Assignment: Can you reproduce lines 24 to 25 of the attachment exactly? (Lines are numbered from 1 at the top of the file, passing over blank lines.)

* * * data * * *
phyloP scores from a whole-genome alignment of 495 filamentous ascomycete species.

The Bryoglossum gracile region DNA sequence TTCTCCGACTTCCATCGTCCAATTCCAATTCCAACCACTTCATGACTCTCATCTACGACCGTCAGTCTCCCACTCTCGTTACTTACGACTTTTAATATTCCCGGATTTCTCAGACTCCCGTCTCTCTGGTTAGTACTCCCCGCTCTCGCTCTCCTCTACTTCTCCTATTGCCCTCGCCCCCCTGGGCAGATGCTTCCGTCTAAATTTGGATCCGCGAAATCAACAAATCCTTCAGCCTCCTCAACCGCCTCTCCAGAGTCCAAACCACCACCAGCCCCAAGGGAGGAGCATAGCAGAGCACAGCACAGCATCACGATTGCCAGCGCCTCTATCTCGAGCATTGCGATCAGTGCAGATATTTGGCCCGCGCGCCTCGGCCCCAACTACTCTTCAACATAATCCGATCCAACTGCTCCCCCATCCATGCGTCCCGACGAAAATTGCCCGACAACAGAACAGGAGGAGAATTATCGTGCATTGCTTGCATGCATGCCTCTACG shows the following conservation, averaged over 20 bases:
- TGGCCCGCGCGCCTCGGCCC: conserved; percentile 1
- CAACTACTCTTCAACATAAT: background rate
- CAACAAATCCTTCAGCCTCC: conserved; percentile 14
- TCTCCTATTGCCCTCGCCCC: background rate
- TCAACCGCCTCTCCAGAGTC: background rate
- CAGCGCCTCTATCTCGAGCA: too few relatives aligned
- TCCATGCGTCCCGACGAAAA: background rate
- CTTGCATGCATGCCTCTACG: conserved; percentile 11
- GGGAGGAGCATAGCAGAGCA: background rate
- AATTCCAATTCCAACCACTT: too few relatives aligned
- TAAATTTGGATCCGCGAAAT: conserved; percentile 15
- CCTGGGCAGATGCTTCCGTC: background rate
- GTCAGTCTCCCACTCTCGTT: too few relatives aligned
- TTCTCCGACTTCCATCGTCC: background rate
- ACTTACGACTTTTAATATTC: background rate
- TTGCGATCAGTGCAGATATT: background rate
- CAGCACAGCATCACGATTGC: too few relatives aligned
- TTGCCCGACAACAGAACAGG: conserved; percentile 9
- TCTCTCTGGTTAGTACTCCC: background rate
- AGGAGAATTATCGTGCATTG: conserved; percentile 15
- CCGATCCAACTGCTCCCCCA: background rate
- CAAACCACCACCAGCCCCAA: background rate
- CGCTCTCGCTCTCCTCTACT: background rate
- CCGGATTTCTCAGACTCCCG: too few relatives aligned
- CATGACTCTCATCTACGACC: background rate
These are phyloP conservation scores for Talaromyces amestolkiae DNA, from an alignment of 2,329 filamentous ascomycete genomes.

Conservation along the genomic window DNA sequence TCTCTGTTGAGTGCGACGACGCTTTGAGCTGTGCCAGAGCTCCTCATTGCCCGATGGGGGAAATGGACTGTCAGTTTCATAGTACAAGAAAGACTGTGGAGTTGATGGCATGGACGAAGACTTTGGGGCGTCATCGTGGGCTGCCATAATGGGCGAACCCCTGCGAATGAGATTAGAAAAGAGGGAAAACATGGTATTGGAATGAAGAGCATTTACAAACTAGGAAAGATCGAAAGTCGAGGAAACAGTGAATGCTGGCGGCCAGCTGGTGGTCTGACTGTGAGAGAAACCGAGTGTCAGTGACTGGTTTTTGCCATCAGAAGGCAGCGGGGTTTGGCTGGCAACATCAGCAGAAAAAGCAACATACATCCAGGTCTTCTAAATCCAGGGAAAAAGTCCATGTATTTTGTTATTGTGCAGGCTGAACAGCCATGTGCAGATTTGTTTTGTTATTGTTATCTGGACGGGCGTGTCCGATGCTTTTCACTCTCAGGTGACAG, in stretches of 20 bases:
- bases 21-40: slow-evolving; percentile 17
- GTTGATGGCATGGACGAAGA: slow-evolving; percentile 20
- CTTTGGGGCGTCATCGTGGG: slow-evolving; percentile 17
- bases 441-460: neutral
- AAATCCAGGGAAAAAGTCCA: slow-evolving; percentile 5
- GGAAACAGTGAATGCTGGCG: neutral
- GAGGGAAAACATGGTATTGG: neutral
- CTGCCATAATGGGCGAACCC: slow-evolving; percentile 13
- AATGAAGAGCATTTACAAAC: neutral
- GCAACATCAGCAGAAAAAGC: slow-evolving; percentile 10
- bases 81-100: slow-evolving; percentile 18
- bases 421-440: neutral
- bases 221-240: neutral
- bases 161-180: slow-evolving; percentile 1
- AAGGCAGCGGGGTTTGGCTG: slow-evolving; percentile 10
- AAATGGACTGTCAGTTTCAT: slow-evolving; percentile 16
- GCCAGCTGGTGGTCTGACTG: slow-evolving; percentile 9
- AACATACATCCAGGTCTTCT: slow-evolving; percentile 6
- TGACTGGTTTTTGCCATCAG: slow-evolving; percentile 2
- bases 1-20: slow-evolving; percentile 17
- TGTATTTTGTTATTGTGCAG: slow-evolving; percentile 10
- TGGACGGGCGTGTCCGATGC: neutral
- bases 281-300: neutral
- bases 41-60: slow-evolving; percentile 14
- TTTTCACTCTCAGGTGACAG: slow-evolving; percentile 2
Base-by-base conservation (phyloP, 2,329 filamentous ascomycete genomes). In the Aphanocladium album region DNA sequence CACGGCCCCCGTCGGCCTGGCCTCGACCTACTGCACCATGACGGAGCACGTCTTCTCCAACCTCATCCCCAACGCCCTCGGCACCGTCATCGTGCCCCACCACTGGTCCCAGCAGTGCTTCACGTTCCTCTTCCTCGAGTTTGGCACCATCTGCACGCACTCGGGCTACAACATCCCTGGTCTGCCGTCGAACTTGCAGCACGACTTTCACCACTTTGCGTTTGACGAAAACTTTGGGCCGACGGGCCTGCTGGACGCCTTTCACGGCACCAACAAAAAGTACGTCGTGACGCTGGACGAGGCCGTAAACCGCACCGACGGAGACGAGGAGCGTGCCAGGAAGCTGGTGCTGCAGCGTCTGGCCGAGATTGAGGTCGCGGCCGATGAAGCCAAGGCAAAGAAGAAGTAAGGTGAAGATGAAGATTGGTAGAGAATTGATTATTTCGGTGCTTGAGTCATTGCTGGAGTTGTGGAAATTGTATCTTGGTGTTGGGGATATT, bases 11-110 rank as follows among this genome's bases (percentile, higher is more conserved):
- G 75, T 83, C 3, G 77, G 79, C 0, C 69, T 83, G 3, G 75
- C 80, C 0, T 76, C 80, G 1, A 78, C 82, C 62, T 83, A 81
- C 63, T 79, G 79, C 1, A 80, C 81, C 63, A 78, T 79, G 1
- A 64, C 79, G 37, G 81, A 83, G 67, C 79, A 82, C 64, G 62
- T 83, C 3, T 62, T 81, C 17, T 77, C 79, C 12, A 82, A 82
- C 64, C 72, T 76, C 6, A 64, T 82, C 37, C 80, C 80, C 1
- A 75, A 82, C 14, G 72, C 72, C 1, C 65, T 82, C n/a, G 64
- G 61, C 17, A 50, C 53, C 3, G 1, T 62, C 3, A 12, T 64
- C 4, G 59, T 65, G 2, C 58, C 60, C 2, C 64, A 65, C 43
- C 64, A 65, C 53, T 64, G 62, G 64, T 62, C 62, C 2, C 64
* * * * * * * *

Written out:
- CAAACCACCACCAGCCCCAA: background rate
- CGCTCTCGCTCTCCTCTACT: background rate